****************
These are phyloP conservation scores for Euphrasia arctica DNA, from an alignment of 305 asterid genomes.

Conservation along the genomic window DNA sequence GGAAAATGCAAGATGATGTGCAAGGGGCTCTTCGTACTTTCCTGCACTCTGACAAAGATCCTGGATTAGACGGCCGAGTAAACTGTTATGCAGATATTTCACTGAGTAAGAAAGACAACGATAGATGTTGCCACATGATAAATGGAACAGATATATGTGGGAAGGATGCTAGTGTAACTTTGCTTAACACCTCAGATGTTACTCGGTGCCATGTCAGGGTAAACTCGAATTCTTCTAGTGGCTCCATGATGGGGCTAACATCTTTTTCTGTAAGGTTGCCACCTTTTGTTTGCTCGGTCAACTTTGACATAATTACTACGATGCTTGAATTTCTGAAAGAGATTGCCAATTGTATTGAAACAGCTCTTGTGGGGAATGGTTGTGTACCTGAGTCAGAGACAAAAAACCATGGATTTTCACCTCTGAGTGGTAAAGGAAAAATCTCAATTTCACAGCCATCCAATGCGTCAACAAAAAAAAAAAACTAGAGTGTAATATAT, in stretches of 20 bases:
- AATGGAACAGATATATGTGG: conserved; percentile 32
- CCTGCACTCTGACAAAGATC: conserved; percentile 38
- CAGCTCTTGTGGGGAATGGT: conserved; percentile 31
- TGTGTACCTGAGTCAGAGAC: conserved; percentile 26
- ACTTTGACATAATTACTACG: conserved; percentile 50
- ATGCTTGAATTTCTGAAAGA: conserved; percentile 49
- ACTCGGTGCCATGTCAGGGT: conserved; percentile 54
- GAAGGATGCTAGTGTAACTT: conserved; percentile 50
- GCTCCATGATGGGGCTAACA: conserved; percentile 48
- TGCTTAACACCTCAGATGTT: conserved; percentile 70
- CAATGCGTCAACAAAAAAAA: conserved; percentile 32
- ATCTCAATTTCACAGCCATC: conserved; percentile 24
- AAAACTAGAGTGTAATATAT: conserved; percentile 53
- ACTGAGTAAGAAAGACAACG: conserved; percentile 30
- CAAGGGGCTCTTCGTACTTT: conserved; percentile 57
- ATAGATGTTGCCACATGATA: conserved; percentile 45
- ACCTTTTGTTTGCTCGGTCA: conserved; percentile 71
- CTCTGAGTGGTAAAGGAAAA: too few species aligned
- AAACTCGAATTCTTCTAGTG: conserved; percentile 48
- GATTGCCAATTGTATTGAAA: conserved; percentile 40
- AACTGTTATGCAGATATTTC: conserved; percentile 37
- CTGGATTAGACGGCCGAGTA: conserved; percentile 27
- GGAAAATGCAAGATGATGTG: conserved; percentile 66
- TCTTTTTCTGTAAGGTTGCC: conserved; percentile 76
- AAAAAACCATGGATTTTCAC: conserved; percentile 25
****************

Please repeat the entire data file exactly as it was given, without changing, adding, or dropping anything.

These are phyloP conservation scores for Euphrasia arctica DNA, from an alignment of 305 asterid genomes.

Conservation along the genomic window DNA sequence GGAAAATGCAAGATGATGTGCAAGGGGCTCTTCGTACTTTCCTGCACTCTGACAAAGATCCTGGATTAGACGGCCGAGTAAACTGTTATGCAGATATTTCACTGAGTAAGAAAGACAACGATAGATGTTGCCACATGATAAATGGAACAGATATATGTGGGAAGGATGCTAGTGTAACTTTGCTTAACACCTCAGATGTTACTCGGTGCCATGTCAGGGTAAACTCGAATTCTTCTAGTGGCTCCATGATGGGGCTAACATCTTTTTCTGTAAGGTTGCCACCTTTTGTTTGCTCGGTCAACTTTGACATAATTACTACGATGCTTGAATTTCTGAAAGAGATTGCCAATTGTATTGAAACAGCTCTTGTGGGGAATGGTTGTGTACCTGAGTCAGAGACAAAAAACCATGGATTTTCACCTCTGAGTGGTAAAGGAAAAATCTCAATTTCACAGCCATCCAATGCGTCAACAAAAAAAAAAAACTAGAGTGTAATATAT, in stretches of 20 bases:
- AATGGAACAGATATATGTGG: conserved; percentile 32
- CCTGCACTCTGACAAAGATC: conserved; percentile 38
- CAGCTCTTGTGGGGAATGGT: conserved; percentile 31
- TGTGTACCTGAGTCAGAGAC: conserved; percentile 26
- ACTTTGACATAATTACTACG: conserved; percentile 50
- ATGCTTGAATTTCTGAAAGA: conserved; percentile 49
- ACTCGGTGCCATGTCAGGGT: conserved; percentile 54
- GAAGGATGCTAGTGTAACTT: conserved; percentile 50
- GCTCCATGATGGGGCTAACA: conserved; percentile 48
- TGCTTAACACCTCAGATGTT: conserved; percentile 70
- CAATGCGTCAACAAAAAAAA: conserved; percentile 32
- ATCTCAATTTCACAGCCATC: conserved; percentile 24
- AAAACTAGAGTGTAATATAT: conserved; percentile 53
- ACTGAGTAAGAAAGACAACG: conserved; percentile 30
- CAAGGGGCTCTTCGTACTTT: conserved; percentile 57
- ATAGATGTTGCCACATGATA: conserved; percentile 45
- ACCTTTTGTTTGCTCGGTCA: conserved; percentile 71
- CTCTGAGTGGTAAAGGAAAA: too few species aligned
- AAACTCGAATTCTTCTAGTG: conserved; percentile 48
- GATTGCCAATTGTATTGAAA: conserved; percentile 40
- AACTGTTATGCAGATATTTC: conserved; percentile 37
- CTGGATTAGACGGCCGAGTA: conserved; percentile 27
- GGAAAATGCAAGATGATGTG: conserved; percentile 66
- TCTTTTTCTGTAAGGTTGCC: conserved; percentile 76
- AAAAAACCATGGATTTTCAC: conserved; percentile 25